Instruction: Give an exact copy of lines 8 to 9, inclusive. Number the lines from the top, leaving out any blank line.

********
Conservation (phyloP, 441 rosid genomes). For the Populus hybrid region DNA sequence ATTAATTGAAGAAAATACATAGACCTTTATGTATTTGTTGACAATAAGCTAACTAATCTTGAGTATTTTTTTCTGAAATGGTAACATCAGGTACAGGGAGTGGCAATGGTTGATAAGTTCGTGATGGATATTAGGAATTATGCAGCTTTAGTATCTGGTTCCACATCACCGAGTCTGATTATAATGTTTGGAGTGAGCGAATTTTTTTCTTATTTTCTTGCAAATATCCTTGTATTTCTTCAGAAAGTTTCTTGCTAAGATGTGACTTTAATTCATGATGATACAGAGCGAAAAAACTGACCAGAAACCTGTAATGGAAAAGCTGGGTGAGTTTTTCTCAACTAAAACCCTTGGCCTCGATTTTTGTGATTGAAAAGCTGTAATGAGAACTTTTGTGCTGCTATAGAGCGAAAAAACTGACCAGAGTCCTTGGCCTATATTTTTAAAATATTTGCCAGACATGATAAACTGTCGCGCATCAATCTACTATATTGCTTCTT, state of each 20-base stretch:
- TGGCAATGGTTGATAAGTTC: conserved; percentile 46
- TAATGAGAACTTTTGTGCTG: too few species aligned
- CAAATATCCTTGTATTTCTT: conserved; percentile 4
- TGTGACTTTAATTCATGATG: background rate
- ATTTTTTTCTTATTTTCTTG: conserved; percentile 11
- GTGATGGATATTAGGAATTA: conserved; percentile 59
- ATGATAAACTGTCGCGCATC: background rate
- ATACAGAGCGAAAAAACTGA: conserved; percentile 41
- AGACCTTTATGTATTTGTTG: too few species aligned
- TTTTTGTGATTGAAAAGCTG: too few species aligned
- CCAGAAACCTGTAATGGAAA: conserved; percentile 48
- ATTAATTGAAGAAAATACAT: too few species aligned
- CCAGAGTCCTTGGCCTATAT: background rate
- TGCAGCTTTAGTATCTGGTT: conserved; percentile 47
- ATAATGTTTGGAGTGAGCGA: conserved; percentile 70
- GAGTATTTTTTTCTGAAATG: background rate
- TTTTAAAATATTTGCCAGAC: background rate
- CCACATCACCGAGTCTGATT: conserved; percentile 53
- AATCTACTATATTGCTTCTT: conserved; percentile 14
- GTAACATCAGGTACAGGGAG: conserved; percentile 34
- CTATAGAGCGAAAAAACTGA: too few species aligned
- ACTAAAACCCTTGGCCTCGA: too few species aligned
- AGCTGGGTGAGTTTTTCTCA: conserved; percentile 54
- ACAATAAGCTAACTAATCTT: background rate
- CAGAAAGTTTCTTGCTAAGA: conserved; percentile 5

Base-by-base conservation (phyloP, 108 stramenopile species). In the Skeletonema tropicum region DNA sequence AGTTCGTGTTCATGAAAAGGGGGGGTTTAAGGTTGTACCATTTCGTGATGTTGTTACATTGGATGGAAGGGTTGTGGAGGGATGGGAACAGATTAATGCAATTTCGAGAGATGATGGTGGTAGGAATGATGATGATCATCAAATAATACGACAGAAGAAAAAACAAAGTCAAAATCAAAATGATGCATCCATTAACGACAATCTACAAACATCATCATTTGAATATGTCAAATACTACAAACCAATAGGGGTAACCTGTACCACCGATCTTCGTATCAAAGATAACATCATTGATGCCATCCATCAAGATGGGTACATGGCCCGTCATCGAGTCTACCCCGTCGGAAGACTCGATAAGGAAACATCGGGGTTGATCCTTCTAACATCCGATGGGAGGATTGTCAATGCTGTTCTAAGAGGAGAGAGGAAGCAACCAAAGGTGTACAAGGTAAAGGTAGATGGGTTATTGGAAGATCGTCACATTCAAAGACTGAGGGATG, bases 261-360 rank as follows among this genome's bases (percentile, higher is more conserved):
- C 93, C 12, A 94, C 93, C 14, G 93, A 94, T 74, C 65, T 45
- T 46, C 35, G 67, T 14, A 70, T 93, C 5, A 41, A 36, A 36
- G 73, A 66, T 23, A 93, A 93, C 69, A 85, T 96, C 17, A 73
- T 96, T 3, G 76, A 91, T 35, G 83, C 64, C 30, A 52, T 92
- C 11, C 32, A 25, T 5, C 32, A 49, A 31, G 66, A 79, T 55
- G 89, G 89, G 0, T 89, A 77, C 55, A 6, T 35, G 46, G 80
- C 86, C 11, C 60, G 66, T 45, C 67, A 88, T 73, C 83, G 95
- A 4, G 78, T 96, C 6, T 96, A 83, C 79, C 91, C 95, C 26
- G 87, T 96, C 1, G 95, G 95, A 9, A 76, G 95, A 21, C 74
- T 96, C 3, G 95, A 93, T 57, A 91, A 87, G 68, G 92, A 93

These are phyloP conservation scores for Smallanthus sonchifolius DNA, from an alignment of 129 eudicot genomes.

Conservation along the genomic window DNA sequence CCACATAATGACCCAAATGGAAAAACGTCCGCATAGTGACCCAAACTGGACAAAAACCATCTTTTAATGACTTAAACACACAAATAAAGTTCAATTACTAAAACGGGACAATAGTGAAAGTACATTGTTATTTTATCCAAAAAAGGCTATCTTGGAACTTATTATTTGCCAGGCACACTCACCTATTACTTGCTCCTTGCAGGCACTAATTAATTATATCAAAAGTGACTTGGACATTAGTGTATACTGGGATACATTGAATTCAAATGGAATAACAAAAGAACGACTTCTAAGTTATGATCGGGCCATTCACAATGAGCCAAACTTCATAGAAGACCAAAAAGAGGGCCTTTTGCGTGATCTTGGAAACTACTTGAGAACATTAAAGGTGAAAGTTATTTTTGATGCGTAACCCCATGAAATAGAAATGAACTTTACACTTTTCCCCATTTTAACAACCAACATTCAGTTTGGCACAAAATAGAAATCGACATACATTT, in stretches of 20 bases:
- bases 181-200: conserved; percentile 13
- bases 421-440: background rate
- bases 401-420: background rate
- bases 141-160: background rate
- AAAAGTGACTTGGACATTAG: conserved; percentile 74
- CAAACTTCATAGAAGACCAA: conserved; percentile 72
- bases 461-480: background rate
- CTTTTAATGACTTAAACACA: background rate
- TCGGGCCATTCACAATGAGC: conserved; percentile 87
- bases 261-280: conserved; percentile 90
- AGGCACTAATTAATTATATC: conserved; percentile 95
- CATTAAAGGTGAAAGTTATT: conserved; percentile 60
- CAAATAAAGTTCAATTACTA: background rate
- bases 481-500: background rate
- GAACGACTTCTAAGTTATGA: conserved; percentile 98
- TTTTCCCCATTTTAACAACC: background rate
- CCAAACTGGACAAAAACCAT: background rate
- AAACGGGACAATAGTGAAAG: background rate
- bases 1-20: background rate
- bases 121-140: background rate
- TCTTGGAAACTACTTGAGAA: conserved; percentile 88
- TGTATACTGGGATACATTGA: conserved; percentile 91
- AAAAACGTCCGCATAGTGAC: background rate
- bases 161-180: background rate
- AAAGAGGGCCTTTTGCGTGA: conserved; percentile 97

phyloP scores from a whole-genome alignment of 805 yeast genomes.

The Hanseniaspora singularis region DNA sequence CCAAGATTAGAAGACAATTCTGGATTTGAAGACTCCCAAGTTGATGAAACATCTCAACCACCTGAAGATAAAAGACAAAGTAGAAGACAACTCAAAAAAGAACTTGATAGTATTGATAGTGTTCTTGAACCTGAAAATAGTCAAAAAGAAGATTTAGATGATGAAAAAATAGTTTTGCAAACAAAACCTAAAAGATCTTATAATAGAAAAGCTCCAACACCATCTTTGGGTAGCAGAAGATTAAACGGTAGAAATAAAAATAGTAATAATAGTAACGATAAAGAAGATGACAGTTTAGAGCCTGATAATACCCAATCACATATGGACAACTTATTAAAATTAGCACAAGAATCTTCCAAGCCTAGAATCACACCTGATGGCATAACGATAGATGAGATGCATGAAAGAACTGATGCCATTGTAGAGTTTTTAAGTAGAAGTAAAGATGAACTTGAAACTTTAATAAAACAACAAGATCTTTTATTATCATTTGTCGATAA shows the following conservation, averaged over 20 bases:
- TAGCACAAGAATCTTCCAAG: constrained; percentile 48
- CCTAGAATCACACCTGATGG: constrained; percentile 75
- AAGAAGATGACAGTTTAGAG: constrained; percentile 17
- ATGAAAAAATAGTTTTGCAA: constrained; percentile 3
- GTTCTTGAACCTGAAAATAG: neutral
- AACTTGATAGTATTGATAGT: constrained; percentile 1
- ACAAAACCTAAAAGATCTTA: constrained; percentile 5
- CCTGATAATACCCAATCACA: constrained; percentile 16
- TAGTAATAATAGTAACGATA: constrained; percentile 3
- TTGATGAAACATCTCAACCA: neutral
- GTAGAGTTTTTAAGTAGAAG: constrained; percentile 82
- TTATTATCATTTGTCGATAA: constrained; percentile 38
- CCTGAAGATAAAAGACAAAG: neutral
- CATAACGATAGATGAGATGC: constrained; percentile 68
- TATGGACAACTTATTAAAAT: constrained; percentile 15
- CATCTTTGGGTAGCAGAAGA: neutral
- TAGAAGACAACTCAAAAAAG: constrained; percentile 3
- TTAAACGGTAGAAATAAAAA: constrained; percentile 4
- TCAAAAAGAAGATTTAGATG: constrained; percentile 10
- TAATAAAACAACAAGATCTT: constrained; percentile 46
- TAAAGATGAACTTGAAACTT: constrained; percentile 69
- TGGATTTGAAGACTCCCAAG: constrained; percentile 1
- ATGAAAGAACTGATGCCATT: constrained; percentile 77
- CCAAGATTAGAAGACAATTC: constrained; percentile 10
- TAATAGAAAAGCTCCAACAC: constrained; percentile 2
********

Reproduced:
- ATGATAAACTGTCGCGCATC: background rate
- ATACAGAGCGAAAAAACTGA: conserved; percentile 41